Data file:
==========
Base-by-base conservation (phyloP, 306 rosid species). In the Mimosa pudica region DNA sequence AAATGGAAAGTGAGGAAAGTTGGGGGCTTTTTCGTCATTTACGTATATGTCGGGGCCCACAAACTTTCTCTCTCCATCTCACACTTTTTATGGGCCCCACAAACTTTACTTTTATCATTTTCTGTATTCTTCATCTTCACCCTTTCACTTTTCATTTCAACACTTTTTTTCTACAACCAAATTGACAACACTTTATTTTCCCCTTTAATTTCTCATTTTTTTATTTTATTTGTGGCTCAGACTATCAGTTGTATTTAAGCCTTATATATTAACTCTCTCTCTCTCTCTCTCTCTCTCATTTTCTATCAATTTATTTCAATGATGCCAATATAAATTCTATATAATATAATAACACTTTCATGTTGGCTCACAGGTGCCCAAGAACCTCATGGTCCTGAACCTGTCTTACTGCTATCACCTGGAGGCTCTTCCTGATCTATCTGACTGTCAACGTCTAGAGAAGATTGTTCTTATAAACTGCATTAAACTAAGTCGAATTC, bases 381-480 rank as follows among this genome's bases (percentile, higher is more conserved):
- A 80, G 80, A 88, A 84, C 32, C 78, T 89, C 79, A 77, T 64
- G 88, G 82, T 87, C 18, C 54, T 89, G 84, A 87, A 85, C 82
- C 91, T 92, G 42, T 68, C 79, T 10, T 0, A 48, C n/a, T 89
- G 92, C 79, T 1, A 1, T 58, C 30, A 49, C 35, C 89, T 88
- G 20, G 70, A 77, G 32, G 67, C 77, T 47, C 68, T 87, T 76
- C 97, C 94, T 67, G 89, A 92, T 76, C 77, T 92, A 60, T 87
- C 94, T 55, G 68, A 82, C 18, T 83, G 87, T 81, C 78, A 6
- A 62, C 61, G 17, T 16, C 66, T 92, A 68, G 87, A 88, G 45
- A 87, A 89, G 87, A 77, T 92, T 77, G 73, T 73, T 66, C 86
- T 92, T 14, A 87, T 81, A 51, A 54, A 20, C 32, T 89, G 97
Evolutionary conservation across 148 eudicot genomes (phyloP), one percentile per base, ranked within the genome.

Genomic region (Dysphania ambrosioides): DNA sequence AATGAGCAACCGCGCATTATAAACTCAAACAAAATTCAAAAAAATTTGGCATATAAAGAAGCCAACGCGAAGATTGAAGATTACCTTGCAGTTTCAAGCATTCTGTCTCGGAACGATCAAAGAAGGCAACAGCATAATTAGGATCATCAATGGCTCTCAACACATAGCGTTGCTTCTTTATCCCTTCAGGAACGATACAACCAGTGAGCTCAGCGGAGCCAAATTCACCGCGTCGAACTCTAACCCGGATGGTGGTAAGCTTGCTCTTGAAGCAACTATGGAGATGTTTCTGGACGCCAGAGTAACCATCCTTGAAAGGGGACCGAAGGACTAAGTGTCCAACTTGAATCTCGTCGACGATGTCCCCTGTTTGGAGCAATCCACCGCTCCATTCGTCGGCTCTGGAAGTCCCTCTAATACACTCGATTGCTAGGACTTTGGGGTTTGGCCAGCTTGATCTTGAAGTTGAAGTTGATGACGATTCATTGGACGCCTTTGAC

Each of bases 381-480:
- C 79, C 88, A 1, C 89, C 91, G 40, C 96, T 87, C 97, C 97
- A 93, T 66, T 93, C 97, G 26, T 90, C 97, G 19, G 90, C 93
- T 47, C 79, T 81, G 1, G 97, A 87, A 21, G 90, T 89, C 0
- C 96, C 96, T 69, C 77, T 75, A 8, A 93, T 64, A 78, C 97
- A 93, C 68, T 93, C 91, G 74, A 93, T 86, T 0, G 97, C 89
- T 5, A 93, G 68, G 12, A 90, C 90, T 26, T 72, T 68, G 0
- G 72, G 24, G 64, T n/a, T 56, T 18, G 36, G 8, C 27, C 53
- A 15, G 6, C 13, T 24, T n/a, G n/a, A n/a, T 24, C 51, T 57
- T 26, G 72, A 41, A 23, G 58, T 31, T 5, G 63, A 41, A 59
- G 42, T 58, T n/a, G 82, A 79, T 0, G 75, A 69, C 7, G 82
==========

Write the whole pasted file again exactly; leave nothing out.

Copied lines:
Base-by-base conservation (phyloP, 306 rosid species). In the Mimosa pudica region DNA sequence AAATGGAAAGTGAGGAAAGTTGGGGGCTTTTTCGTCATTTACGTATATGTCGGGGCCCACAAACTTTCTCTCTCCATCTCACACTTTTTATGGGCCCCACAAACTTTACTTTTATCATTTTCTGTATTCTTCATCTTCACCCTTTCACTTTTCATTTCAACACTTTTTTTCTACAACCAAATTGACAACACTTTATTTTCCCCTTTAATTTCTCATTTTTTTATTTTATTTGTGGCTCAGACTATCAGTTGTATTTAAGCCTTATATATTAACTCTCTCTCTCTCTCTCTCTCTCTCATTTTCTATCAATTTATTTCAATGATGCCAATATAAATTCTATATAATATAATAACACTTTCATGTTGGCTCACAGGTGCCCAAGAACCTCATGGTCCTGAACCTGTCTTACTGCTATCACCTGGAGGCTCTTCCTGATCTATCTGACTGTCAACGTCTAGAGAAGATTGTTCTTATAAACTGCATTAAACTAAGTCGAATTC, bases 381-480 rank as follows among this genome's bases (percentile, higher is more conserved):
- A 80, G 80, A 88, A 84, C 32, C 78, T 89, C 79, A 77, T 64
- G 88, G 82, T 87, C 18, C 54, T 89, G 84, A 87, A 85, C 82
- C 91, T 92, G 42, T 68, C 79, T 10, T 0, A 48, C n/a, T 89
- G 92, C 79, T 1, A 1, T 58, C 30, A 49, C 35, C 89, T 88
- G 20, G 70, A 77, G 32, G 67, C 77, T 47, C 68, T 87, T 76
- C 97, C 94, T 67, G 89, A 92, T 76, C 77, T 92, A 60, T 87
- C 94, T 55, G 68, A 82, C 18, T 83, G 87, T 81, C 78, A 6
- A 62, C 61, G 17, T 16, C 66, T 92, A 68, G 87, A 88, G 45
- A 87, A 89, G 87, A 77, T 92, T 77, G 73, T 73, T 66, C 86
- T 92, T 14, A 87, T 81, A 51, A 54, A 20, C 32, T 89, G 97
Evolutionary conservation across 148 eudicot genomes (phyloP), one percentile per base, ranked within the genome.

Genomic region (Dysphania ambrosioides): DNA sequence AATGAGCAACCGCGCATTATAAACTCAAACAAAATTCAAAAAAATTTGGCATATAAAGAAGCCAACGCGAAGATTGAAGATTACCTTGCAGTTTCAAGCATTCTGTCTCGGAACGATCAAAGAAGGCAACAGCATAATTAGGATCATCAATGGCTCTCAACACATAGCGTTGCTTCTTTATCCCTTCAGGAACGATACAACCAGTGAGCTCAGCGGAGCCAAATTCACCGCGTCGAACTCTAACCCGGATGGTGGTAAGCTTGCTCTTGAAGCAACTATGGAGATGTTTCTGGACGCCAGAGTAACCATCCTTGAAAGGGGACCGAAGGACTAAGTGTCCAACTTGAATCTCGTCGACGATGTCCCCTGTTTGGAGCAATCCACCGCTCCATTCGTCGGCTCTGGAAGTCCCTCTAATACACTCGATTGCTAGGACTTTGGGGTTTGGCCAGCTTGATCTTGAAGTTGAAGTTGATGACGATTCATTGGACGCCTTTGAC

Each of bases 381-480:
- C 79, C 88, A 1, C 89, C 91, G 40, C 96, T 87, C 97, C 97
- A 93, T 66, T 93, C 97, G 26, T 90, C 97, G 19, G 90, C 93
- T 47, C 79, T 81, G 1, G 97, A 87, A 21, G 90, T 89, C 0
- C 96, C 96, T 69, C 77, T 75, A 8, A 93, T 64, A 78, C 97
- A 93, C 68, T 93, C 91, G 74, A 93, T 86, T 0, G 97, C 89
- T 5, A 93, G 68, G 12, A 90, C 90, T 26, T 72, T 68, G 0
- G 72, G 24, G 64, T n/a, T 56, T 18, G 36, G 8, C 27, C 53
- A 15, G 6, C 13, T 24, T n/a, G n/a, A n/a, T 24, C 51, T 57
- T 26, G 72, A 41, A 23, G 58, T 31, T 5, G 63, A 41, A 59
- G 42, T 58, T n/a, G 82, A 79, T 0, G 75, A 69, C 7, G 82